Re: [scrumdevelopment] Re: Use Cases - a "Bridge" between the "what" and the "how"?
I'm sure you saw this coming, but I have to strongly disagree with your definition of User Story.
Both Cohn and our fellow lister Ron Jeffries make it very clear that a User Story is more than a sentence. Oh, you also mentioned the conversations... so you got 2/3 in my book. What you and much of the industry fails to grasp is that User Stories require a 3rd component, the "Confirmations" or "Acceptance Tests" - which are descriptions(documented or not) of what will constitute success for the story. They are also the place the people put most of the system behavior details(such as logic, error conditions, order of flow, etc).
Cohn in more recent years on his website has also failed to mention acceptance tests, and I called him out on it recently. (of course he talks a lot about it in his book) His response was that I was right to bring it up, and he said he would update his website materials on US when he got around to it, but that it may be a while because he's slammed.
So, with that context, writing one or more UC's for a US, while not horrible, is also not terribly efficient, either, and in my view is an attempt to replace Acceptance Tests with Use Cases.
Most of the value of Use Cases comes from documenting the boundary between User and System(this is both Cockburn's advice and my experience), but as you mention, you can do them at differing levels too if that adds value. Further, I would argue that the detailing of a UC is almost exactly analogous to the detailing of a US -- it is meant to be a *result* of a collaboration.
Detailed Use Cases will take more time and include much more detail than a User Story, as you mention. To me, this is the major distinction in terms of efficiency. Sea Level UC's(the ones that document user/system boundary) require the details in a way as to specify the user/system interaction down to a fine detail, including order of operations. User Story Acceptance Tests take a less specific road by saying "Just tell me *what* needs to happen for success, not *how* the interaction must play out". The other big difference is that while UC's are supposed to also correspond to TC's to ensure closure(which then may be automated), US Acceptance Tests being converted directly into automated tests is what gives US's a more efficient mechanism. To me, it's almost as if US skip the UC part and go directly to a detailed Test Case. Another major distinction is that, in order to be effective, UC's, at the time they are used to spur development, must always document all current behavior, and the new/changed behavior, in order to be useful. US's take a more streamlined approach and just document the new/changed behavior.
The overall theme difference I see as someone experienced in both, is that UC's(and their associated Test Case docs) require much more time and much more detail than US's, and UC's specify system behavior in MUCH more detail than US's. As such, IMO, 99%+ of the time, it's a better choice to use US's, but I leave open the possibility that there are extreme corner cases where spending the added money to get the added level of detail *might be* a wise choice. As many have said here, though, generally speaking, it's better to spend more time/money writing tests than it is to spend the same time/money going into fine grained details in a Use Case. I also leave open the possibility that there are projects where the risks involved (wrt specifying expected system behavior) are more important than the money saved by going the less specified route of US's -- and as such, a reason a team might choose UC's over US's. (I also leave open the possibilty that a team can both do extensive automated testing *and* UC's, but again, that costs a lot of extra time/money.)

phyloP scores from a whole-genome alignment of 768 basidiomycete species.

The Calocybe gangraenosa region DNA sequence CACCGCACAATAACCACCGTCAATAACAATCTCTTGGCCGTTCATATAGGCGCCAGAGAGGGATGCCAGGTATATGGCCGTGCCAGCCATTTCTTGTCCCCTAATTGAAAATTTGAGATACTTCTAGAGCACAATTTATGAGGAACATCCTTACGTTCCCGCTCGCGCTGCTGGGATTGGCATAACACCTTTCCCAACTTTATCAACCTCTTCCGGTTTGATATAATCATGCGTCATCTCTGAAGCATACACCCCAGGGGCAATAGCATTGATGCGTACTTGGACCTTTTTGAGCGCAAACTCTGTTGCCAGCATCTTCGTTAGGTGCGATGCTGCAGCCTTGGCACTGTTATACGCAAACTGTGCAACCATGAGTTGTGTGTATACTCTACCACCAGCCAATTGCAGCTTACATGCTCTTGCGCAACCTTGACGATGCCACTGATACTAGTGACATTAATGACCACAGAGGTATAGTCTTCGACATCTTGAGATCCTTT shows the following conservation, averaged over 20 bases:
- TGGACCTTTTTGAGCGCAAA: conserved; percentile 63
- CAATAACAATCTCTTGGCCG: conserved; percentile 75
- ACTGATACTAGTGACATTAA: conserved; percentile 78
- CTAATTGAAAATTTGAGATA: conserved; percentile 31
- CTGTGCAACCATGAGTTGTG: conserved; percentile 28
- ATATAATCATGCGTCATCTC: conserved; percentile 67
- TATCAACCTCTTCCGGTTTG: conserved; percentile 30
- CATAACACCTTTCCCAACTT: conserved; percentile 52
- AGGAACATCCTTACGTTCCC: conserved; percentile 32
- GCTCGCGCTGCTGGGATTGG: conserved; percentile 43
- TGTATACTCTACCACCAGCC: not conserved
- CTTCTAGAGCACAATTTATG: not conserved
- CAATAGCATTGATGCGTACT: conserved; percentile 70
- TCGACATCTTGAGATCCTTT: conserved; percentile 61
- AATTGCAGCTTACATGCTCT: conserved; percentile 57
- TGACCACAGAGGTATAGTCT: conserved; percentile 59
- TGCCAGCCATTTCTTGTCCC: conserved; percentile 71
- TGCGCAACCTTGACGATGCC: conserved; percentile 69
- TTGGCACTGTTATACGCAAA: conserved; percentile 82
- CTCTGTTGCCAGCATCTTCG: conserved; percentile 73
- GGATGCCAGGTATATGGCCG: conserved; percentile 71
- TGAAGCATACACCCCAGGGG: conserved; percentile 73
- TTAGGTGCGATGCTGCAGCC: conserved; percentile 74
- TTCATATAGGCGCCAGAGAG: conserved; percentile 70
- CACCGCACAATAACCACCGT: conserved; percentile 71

- "Oh, I'm sorry, when I said I wanted it to 'take off like a helicopter,' I meant 'take off like a helicopter from a warzone, where we can carry troops and equipment.'
And there's the rub. The devil is in the details, and sometimes those details means we're off the mark (Harrier vs. Osprey) or things take much longer than anticipated (Osprey).
Someone else made a point here recently about how it's extremely important to a) get to the details, by having the CEO appoint a point person and b) make sure you loop in the CEO iteratively and intelligently (respecting his time) so he can head off any incorrect interpretation of his vision.
I'm not against vision, but a vision is not a "software requirement". Further, a vision is not easily testable, nor is a business requirement, because they often lack the key ingredient of system behavior that you can test against.